Furious response to column saying Ireland has ‘tenuous claim to nationhood’

Writer Melanie Phillips' column is entitled 'Britain is the authentic nation in this battle'

Daniel Mulhall, Irish ambassador to Britain: he challenged Ms Phillips’s contention that Ireland’s nationhood is ‘tenuous’ by pointing to over 100 years of independence.  Photograph: Dara Mac Dónaill

Daniel Mulhall, Irish ambassador to Britain: he challenged Ms Phillips’s contention that Ireland’s nationhood is ‘tenuous’ by pointing to over 100 years of independence. Photograph: Dara Mac Dónaill

 

A column in a British newspaper which describes Ireland as having a “tenuous claim to nationhood” has provoked an angry reaction from the Irish ambassador to the UK, among others.

The column entitled “Britain is the authentic nation in this battle” appeared in the opinion pages of the Times of London on Tuesday, and elicited a seething reaction from social media commentators.

The piece by writer Melanie Phillips, known for her incendiary views on a range of topics, claims that “Scottish nationalism and Irish republicanism are cultural phenomena rooted in romanticism and myth and hatred of the other in the form of the English or the Protestants”.

The article achieved the unusual feat of riling both Irish republicans and unionists equally by describing the latter group as “not British”.

Unionists

“The Unionists hate this being said but they are not British. They’re the bit that got tacked on to Great Britain to make the UK,” Ms Phillips opined.

On Ireland’s status as a sovereign state she wrote: “The claim to unite Ireland is tenuous since Ireland itself has a tenuous claim to nationhood, having seceded from Britain as the Irish Free State only in 1922.”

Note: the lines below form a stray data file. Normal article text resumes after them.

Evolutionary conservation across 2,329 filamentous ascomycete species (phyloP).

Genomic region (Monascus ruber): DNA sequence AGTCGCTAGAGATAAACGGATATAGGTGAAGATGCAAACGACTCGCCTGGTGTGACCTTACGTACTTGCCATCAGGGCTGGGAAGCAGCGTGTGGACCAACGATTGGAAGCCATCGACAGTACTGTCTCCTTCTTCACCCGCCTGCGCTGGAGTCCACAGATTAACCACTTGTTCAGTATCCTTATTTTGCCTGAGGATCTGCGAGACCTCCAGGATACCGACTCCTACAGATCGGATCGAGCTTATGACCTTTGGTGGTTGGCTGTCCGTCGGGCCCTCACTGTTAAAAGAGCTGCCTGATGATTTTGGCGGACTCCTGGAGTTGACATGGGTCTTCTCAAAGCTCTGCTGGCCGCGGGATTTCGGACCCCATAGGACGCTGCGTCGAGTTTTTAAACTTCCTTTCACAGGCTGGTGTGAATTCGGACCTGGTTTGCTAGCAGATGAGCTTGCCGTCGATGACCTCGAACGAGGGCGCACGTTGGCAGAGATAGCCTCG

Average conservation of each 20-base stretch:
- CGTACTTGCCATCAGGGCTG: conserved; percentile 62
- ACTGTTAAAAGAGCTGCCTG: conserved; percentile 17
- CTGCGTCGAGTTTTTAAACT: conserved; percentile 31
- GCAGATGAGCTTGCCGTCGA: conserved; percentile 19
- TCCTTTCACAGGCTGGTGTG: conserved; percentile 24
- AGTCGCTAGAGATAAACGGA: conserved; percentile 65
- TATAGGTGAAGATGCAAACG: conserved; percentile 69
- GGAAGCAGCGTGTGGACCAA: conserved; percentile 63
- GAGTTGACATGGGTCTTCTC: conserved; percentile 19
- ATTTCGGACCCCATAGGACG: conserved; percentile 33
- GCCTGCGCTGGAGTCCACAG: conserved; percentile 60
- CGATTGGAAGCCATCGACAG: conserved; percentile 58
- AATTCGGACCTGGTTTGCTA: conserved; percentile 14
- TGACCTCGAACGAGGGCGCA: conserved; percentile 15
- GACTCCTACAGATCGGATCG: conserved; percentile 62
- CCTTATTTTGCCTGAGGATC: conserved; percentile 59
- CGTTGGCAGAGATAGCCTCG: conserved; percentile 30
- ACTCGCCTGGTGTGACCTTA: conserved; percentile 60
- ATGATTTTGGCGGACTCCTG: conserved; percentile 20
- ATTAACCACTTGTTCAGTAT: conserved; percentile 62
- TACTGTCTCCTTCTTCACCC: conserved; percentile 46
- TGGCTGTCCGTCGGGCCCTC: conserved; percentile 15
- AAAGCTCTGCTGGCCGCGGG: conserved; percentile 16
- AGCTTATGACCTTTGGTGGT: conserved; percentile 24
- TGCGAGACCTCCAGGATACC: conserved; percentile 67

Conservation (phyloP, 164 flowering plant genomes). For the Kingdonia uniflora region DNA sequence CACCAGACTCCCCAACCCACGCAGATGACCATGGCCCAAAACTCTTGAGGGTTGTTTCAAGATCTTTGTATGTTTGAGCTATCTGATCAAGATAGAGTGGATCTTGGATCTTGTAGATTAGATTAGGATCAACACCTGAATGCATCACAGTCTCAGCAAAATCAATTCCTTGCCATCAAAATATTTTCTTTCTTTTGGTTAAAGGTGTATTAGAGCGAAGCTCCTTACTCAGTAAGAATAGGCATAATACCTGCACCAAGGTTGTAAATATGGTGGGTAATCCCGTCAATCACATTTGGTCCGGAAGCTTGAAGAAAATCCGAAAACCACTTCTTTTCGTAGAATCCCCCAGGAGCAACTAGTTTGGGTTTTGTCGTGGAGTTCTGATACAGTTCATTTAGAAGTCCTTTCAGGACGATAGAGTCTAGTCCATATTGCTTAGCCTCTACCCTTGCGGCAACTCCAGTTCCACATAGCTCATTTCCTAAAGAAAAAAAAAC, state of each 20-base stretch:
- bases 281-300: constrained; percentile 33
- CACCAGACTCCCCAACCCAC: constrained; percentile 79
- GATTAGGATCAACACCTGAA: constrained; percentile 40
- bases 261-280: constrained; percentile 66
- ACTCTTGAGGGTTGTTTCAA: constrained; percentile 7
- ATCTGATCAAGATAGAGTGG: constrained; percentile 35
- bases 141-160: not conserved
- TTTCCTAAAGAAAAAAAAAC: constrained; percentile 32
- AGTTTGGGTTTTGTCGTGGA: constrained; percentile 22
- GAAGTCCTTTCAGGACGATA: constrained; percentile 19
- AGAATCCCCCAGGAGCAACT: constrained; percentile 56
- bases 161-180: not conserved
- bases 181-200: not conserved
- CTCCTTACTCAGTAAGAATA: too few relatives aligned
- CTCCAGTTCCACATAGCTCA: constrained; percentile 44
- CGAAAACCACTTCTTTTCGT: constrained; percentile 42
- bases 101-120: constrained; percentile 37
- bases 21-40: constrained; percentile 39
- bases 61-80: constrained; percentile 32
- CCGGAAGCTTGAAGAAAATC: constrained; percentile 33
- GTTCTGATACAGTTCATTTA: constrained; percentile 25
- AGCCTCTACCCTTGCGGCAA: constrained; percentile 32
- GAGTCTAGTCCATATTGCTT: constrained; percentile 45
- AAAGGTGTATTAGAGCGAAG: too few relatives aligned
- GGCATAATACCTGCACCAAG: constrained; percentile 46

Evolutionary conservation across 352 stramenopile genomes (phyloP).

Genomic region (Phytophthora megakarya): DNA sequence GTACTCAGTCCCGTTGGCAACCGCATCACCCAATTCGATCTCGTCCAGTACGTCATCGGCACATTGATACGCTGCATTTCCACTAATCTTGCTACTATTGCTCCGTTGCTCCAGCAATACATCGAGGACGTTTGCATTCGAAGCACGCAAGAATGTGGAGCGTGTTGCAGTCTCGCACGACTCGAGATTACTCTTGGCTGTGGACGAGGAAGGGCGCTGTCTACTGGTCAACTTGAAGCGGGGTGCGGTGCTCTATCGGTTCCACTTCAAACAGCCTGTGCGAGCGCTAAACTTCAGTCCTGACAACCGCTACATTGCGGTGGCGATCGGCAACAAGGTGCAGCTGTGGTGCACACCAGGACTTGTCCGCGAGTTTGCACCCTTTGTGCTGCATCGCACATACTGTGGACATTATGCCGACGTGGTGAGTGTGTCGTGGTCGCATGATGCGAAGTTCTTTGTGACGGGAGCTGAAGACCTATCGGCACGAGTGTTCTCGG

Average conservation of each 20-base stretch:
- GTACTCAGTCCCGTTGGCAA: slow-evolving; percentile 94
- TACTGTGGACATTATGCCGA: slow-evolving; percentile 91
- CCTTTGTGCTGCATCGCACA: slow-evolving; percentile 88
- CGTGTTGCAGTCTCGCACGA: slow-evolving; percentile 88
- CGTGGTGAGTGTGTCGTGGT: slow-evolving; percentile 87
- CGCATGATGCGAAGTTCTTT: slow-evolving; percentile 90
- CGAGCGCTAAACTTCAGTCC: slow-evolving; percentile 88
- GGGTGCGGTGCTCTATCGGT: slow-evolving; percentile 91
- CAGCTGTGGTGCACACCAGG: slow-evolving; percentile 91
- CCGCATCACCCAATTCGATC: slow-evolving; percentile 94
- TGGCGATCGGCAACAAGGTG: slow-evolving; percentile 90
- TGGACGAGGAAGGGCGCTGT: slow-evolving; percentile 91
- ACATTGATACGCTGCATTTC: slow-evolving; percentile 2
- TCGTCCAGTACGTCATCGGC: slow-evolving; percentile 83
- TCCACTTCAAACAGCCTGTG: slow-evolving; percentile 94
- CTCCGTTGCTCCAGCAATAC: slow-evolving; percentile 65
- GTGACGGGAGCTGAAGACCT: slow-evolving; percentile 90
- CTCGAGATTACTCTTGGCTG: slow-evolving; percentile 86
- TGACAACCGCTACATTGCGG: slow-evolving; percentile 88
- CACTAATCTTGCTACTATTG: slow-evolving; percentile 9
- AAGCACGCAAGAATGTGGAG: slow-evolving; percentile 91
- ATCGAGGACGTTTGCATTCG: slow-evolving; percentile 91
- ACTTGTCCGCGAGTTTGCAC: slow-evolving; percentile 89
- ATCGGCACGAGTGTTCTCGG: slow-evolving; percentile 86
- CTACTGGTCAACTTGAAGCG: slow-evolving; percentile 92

The article cites the 18th-century Irish philosopher Edmund Burke as a prime example of England’s primacy within the British Isles.

“Englishness . . . came to stand proxy for all the communities of the British Isles. Even Edmund Burke, although a loyal Irishman, wrote of himself as an Englishman rather than describing himself as British.”

Ms Phillips further categorises Northern Ireland and Scotland as the “most troublesome bits of the UK” and accuses Sinn Féin and the Scottish National Party of wanting to “reclaim powers from Westminster in order to surrender them to Brussels”.

She describes the EU as an “artificial construct” as opposed to the “authentic unitary nation” that is Britain.

‘Right to rule itself’

The column concludes with the rallying call: “Faced with the contemporary resurgence of regional or tribal uprisings, it’s the ancient British Isles that must hold itself together to take its place once again as a sovereign nation in the wider world.”

Reacting to the remarks, Irish ambassador Daniel Mulhall wrote two tweets saying: “As Ambassador I cannot ignore @MelanieLatest’s outlandish claim that Irish nationhood is ‘tenuous’. 100 years of independence.

“Irish nationhood based on strong sense of identity, distinctive culture & shared values and interests. Nothing ‘tenuous’.”

Ms Phillips forcefully defended her views amid a maelstrom of angry messages on social media, telling detractors: “Off you go, chummy”.